I have a few questions. What are the legal ramifications (i.e. filing taxes when I return to the states, cost of visas to different countries, how long are Americans allowed to travel in other countries without having a work or student visa)?

    Thanks in advance. I’m looking forward to your response and I’m looking forward to my trip! By the way, I’m 32, have my MBA and live in San Diego. I’m hoping to keep an address stateside for any reason with my parents who live in Pennsylvania or possibly a homebase in San Diego.

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  3. [...] How Much Does it Cost to Travel Around the World [...]

  4. [...] process into play in the end your monthly budget will thank you for it. As we showed in our 1st year expense summary traveling, even long-term, does not have to cost a fortune. Whether your next trip is for a few [...]

  5. [...] How much does it cost to travel the world (exact budget from a couple who did it)? Budget for an 11 month solo trip around the world How to budget for a RTW trip Man vs. Debt – one families’ story of getting out debt and traveling the world Tips for budgeting for your RTW tip from BootsnAll One couples story about how to budget for an extended trip How to plan a travel budget that works How to create a travel budget you’ll stick to The beginning of a series on how to estimate a big trip budget [...]

  6. [...] economy is in the toilet I’m worried about the gap on my resume It costs too much I have a [...]

  7. [...] your dream actually costs. Think travelling around the world like Warren and Betsy costs a fortune? One year of full time travel has only set them back $24,140. Are you inspired yet? I [...]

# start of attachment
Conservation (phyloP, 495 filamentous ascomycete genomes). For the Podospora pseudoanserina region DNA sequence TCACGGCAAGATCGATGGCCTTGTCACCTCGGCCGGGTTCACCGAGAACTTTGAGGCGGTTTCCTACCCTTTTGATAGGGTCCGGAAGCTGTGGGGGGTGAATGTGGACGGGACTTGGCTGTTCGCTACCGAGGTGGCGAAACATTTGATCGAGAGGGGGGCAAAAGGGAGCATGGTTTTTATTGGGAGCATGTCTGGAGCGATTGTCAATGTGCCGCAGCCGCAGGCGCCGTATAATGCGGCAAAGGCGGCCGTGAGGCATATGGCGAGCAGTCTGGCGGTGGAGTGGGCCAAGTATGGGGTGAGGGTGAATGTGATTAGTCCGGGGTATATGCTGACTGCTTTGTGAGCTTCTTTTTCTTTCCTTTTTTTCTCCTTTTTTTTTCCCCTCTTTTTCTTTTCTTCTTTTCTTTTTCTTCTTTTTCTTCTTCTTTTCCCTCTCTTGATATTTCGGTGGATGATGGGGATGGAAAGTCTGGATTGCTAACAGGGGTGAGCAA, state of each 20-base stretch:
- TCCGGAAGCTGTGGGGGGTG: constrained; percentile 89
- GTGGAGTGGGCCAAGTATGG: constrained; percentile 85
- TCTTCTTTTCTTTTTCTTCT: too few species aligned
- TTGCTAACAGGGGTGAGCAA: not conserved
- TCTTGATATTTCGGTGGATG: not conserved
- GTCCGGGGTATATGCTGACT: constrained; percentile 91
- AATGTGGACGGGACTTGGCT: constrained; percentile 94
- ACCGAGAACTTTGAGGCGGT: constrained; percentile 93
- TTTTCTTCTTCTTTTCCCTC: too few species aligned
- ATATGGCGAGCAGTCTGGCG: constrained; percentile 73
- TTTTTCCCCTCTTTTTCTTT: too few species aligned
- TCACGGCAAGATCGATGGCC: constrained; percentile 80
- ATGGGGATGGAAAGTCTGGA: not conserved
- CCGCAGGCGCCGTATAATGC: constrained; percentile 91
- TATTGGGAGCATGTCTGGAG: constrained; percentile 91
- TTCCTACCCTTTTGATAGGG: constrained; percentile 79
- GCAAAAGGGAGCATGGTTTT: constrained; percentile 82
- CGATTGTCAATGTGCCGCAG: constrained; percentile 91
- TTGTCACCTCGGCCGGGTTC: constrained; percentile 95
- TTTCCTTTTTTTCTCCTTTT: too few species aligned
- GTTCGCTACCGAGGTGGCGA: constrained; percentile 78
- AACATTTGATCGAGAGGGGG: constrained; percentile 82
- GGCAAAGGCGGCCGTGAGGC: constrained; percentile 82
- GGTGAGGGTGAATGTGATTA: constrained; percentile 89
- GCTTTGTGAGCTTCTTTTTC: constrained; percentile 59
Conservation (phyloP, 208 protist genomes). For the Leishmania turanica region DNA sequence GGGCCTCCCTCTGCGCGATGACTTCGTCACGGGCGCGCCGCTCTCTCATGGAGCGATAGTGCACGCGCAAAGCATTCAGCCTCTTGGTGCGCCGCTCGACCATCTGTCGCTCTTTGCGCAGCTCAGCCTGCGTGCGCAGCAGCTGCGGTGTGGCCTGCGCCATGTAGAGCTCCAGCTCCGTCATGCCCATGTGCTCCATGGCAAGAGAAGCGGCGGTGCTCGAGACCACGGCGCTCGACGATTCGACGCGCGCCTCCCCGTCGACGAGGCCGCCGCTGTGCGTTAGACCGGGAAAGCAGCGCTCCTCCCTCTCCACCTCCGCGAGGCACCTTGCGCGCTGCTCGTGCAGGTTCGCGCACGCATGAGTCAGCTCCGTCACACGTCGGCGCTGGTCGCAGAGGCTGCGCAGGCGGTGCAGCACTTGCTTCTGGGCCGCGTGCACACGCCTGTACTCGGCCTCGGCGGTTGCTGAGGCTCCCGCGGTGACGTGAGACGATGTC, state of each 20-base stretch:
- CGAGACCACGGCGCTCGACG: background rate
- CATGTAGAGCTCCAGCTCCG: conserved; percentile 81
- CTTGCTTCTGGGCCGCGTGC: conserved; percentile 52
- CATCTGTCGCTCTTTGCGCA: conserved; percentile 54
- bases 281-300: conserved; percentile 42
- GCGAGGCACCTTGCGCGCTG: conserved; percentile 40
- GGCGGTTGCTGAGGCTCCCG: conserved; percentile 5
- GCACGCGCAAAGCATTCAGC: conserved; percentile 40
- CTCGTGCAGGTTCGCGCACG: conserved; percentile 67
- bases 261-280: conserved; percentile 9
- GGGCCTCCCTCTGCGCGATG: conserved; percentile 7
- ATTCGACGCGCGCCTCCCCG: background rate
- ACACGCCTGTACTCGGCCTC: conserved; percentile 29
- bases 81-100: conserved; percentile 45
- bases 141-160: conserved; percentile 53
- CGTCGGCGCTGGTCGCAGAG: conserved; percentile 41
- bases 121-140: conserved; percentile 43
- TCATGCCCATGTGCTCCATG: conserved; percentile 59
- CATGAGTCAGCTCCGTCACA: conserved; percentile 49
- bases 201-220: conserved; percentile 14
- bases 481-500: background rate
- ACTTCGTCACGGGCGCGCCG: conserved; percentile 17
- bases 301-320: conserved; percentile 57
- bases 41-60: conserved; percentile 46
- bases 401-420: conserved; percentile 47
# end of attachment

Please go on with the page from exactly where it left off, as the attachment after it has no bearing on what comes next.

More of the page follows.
8. [...] there was an article by Warren and Betsy Talbot at Married with Luggage that showed, down to the dollar, all the money [...]

  9. Courier to Eritrea…

    Travel around the world for a year on far less than 0 per day…

  10. [...] “Wow! Check out this awesome place in Ethiopia!” “Hey! These people travelled for a year for less than $25,000. It’s not impossible… and look at all the stuff they [...]

  11. [...] How much does it cost to travel the world (exact budget from a couple who did it)? [...]

  12. [...] How much does it cost to travel the world (exact budget from a couple who did it)? [...]

  13. [...] or relying completely on your savings?  Resources:  Determining our RTW budget (So Many Places), How much does it cost to travel around the world?  (RTW [...]

  14. [...] $55,000 for one year for the two of us. A great resource for us are other travel blogs including RTW Expenses and Nomadic Matt. We are departing with $60,000 and some “cushion” for our [...]